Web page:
One's enjoyment of SG will depend on how much one can make allowances for the actions of Mal Waters. While he is supposed to be naive, a puppet placed in office by the crime-ridden administration, most of the story depends on the character doing foolish things such allowing himself to be set-up or revealing his plans to those he shouldn't trust (even though he learns early on about the duplicity of those close to him). Mal's development as a character is in contrast to what the blurb promises about Mary Lister: a "nice: guy who has to become as tough as the hoods whose downfall he wants to bring about, although the Mickey Spillanesque ending can be predicted early on.

Paperbacks II

A few more...

Paperbacks I

Yesterday was the final day of a local ten-day book and music sale. Some of my more interesting purchases from the (ever-dwindling) "collecticle" paperbacks section...

Wednesday 11 April 2012

S.S. Van Dine - The Gracie Allen Murder Case (1938)

"So you want to be a detective" he said cheerfully. "I think that's an excellent idea. And I'm going to give you all the help I can. We'll work together; you shall be my assistant, so to speak. But you must keep very busy at it. And you mustn't let anyone suspect that you're doing detective work--that's the first rule."

I love the Philo Vance mysteries. I love Gracie Allen. I love Philo and Gracie together. But I was greatly disappointed with The Gracie Allen Murder Case as the mystery, about the discovery of a body in a restaurant with criminal connections, was so thin and featureless that I kept waiting for something interesting to happen story-wise. One over-the-top chapter involving a gangster's metaphysical ramblings should appeal to Van Dine aficionados but this is easily the least of the Philo Vance titles that I've read (although I've yet to read The Winter Murder Case). Perhaps it worked better as a film.

John Rhode - Hendon's First Case (1935)

"Not content with a case of housebreaking, you want to tack a murder on to it."

Hendon's First Case is the Dr. Priestley novel which introduces Jimmy Waghorn, a Cambridge graduate with an unremarkable academic history and a lack of ambition who, after his father was ruined in a financial crash, decided to enroll in the new police college at Hendon. Eventually coming under the mentorship of series regular Inspector Hanslet, Jimmy is given the opportunity to distinguish himself when Hanslet receives news of a break-in. Upon arriving at the address, Jimmy learns that the break-in occurred at the workspace occupied by two research chemists, Harwood and Threlfall, and that they were dining together at a restaurant when the break-in occurred. Harwood, who returned to the laboratory alone after dinner, speculates that a rival might have entered  the premises to steal or impede their research. But there is a further complication in the investigation. Harwood appears to be suffering from food poisoning and Waghorn later receives the disconcerting news that Threlfall was admitted to a hospital shortly after dinner and died from ptomaine poisoning. The ptomaine is traced to their dinner at the restaurant and, while Hanslet concludes that the meal could not have been deliberately poisoned, Waghorn is not so sure that it is not a case of murder.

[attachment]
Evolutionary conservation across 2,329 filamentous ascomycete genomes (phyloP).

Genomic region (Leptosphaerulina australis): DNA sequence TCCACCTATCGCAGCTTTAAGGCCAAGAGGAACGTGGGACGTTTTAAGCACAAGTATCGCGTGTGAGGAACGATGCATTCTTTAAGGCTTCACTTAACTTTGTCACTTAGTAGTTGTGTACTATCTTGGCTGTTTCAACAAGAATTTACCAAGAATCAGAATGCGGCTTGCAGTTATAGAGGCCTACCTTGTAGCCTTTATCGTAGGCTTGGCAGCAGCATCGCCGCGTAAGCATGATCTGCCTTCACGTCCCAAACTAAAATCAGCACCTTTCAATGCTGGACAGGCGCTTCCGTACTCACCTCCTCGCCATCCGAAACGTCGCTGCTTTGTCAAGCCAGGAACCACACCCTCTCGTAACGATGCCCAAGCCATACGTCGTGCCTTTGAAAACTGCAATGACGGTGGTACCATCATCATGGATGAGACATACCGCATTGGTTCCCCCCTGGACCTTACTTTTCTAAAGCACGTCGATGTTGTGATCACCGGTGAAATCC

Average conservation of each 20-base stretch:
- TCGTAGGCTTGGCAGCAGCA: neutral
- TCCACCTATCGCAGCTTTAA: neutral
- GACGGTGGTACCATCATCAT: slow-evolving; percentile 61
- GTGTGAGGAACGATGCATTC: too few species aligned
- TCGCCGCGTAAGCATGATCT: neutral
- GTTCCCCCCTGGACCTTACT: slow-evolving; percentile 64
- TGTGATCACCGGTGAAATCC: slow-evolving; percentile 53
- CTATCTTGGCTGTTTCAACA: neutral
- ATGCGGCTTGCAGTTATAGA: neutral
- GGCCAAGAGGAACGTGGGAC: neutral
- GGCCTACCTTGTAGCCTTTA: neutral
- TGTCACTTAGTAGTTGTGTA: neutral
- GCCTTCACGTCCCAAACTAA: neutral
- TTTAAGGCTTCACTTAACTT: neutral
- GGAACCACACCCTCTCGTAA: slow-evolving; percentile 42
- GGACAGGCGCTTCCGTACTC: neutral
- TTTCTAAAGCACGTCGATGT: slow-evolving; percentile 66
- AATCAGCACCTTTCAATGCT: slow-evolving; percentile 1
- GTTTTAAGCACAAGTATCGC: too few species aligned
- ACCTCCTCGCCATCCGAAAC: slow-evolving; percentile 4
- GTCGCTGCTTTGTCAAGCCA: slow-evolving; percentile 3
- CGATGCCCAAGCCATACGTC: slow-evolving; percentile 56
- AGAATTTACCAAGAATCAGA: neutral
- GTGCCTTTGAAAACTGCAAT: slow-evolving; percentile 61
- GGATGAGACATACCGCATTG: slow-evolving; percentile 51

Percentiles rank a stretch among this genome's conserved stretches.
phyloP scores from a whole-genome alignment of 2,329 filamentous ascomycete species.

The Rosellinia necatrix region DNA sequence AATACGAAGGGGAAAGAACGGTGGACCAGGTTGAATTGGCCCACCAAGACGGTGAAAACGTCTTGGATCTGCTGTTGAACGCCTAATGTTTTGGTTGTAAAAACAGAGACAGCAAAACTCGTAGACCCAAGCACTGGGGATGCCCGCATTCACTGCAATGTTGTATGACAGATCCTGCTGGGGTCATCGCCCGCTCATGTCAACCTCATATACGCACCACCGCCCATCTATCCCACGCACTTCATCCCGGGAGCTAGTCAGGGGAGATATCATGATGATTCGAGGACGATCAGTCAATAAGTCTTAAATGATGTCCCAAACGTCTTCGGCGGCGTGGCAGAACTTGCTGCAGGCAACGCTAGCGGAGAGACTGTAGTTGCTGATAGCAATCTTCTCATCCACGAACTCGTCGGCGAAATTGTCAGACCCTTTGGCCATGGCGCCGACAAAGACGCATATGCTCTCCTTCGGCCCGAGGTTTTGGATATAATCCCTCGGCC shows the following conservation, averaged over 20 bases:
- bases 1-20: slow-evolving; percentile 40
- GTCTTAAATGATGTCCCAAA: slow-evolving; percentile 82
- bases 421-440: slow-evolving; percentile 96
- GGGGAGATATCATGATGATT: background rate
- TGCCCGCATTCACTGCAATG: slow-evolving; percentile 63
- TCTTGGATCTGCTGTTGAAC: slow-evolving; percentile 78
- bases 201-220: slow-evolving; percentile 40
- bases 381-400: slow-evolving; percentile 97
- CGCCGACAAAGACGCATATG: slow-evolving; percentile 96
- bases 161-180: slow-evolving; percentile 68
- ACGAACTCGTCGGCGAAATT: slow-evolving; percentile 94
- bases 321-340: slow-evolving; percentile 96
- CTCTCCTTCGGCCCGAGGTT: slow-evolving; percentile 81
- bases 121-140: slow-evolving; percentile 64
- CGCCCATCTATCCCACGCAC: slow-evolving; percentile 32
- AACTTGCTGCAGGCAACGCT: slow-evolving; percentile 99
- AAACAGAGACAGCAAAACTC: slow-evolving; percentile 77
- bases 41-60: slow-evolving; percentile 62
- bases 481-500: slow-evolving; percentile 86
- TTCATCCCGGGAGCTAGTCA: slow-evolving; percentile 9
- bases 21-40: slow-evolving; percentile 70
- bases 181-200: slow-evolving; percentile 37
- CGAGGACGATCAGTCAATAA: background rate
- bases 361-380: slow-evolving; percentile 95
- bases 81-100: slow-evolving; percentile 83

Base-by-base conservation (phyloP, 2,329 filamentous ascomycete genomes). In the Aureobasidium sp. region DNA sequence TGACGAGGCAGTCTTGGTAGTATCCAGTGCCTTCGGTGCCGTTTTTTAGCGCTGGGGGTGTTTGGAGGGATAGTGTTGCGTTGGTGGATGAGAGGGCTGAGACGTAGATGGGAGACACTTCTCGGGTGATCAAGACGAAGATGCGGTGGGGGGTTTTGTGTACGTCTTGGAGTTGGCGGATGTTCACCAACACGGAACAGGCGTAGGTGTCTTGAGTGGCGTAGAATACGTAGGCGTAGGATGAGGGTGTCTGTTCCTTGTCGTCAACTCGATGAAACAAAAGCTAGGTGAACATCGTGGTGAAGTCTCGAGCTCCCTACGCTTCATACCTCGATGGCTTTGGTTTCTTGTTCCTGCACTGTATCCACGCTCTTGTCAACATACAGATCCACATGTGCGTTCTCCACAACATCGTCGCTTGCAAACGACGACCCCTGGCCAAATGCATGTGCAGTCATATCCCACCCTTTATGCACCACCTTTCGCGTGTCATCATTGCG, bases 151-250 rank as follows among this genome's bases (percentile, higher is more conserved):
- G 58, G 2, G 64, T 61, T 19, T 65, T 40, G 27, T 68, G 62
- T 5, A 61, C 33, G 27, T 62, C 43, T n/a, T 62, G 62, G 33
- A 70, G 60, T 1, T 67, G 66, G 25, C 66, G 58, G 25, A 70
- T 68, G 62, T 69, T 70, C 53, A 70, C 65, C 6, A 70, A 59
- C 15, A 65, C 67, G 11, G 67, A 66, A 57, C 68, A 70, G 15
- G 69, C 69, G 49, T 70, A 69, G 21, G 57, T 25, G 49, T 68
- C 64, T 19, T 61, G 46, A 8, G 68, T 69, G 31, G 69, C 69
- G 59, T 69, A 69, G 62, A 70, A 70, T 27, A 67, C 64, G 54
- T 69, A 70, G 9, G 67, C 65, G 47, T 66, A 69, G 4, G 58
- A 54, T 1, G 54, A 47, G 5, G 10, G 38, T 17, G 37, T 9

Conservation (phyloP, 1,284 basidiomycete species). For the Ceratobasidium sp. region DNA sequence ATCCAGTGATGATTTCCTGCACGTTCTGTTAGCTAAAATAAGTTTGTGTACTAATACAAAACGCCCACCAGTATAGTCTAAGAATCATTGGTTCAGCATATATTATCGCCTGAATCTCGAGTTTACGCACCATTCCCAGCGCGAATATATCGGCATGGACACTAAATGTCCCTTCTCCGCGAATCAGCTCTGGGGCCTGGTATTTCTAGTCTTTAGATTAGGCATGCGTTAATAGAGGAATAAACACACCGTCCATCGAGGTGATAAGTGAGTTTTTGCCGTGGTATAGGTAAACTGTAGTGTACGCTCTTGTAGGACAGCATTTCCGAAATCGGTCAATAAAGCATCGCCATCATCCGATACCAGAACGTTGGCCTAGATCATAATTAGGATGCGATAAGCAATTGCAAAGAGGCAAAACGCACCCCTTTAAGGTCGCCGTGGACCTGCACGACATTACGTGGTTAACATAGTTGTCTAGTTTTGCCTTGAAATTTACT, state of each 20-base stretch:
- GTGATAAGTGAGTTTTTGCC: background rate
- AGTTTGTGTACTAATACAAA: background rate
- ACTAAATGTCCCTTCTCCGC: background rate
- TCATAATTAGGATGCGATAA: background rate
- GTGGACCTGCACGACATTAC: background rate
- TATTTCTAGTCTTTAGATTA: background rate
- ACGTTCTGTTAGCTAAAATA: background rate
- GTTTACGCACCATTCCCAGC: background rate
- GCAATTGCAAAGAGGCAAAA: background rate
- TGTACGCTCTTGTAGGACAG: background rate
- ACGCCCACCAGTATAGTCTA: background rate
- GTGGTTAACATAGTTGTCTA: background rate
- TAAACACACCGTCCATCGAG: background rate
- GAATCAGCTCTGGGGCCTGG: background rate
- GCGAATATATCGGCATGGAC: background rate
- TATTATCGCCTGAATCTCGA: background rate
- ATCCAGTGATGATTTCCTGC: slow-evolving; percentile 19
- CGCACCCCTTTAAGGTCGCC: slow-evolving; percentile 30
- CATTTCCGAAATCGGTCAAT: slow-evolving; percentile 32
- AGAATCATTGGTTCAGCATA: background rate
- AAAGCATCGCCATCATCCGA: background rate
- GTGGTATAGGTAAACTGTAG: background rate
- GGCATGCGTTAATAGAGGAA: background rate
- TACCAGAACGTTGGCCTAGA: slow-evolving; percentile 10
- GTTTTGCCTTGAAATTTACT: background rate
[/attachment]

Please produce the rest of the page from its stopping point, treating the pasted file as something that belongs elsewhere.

The appeal of Hendon's First Case, apart from the introduction of Waghorn, lies in the mystery of how Harwood and Threlfall were poisoned. However, the means is obviously and clumsily introduced in testimony, so I'd characterize this as a lukewarm Dr. Priestley novel. There is an interesting discussion on deciphering codes however.

Wednesday 4 April 2012

Rae Foley...Gothic Mistress?

Comparing a couple of Rae Foley hardcovers with their softcover "danger and romance" well as a scan of a more "gothic" cover (note the obligatory lighted window).

Note the Mr. Potter by-line on the hardcover. You'll never find his name on the paperbacks (a couple of the hardcovers were retitled...presumably to eliminate his name from the titles).

Rae Foley - Where is Mary Bostwick? (1958)

"What's up?"
"Santa Claus. I have to see him about a dead man."

Like Margaret Erskine, Rae Foley is an writer  who found herself repackaged by publishers during the gothic boom of the sixties and seventies as an author of gothic mysteries. Given, in paperback editions, cover artwork featuring worried-looking women in evening gowns, dark and spooky settings and plot descriptions emphasizing danger and romance, a casual reader might be surprised to find out that Foley's main series character was a male detective who is sometimes compared to Albert Campion. Like Campion, Mr. Potter (first name Hiram)  is wealthy, fair-haired and has a bland unrevealing face, although he is more neurotic and considers himself to be a "catalytic agent". The plot summaries of these gothic paperbacks fail to mention Mr. Potter, instead building up the involvement of supporting female characters (and distorting the plots to make them more appealing to the fan of gothic romances).

In Where is Mary Bostwick?, Mr. Potter has just returned to his native New York City and is surprised to read in a newspaper that, despite not knowing anything about the case, he is involved in the search for a missing heiress. Mary Bostwick was an average university student before being left a fortune by her unscrupulous and estranged father. However, when the will is read, Mary has been missing for months. As his lawyer is involved in the search, Mr. Potter decides to lend his peculiar talents to the investigation, a pressure-filled task as they only have twenty-nine hours to find Mary before the fortune passes to the other heirs. The lawyer, Adam Eden, assures Mr. Potter that the other heirs knew nothing about the will previously and therefore could not have murdered her (although murder will play a part in the case). The further involved he becomes in the search, the more Mr. Potter believes that Mary Bostwick is deliberately hiding, but for what reason?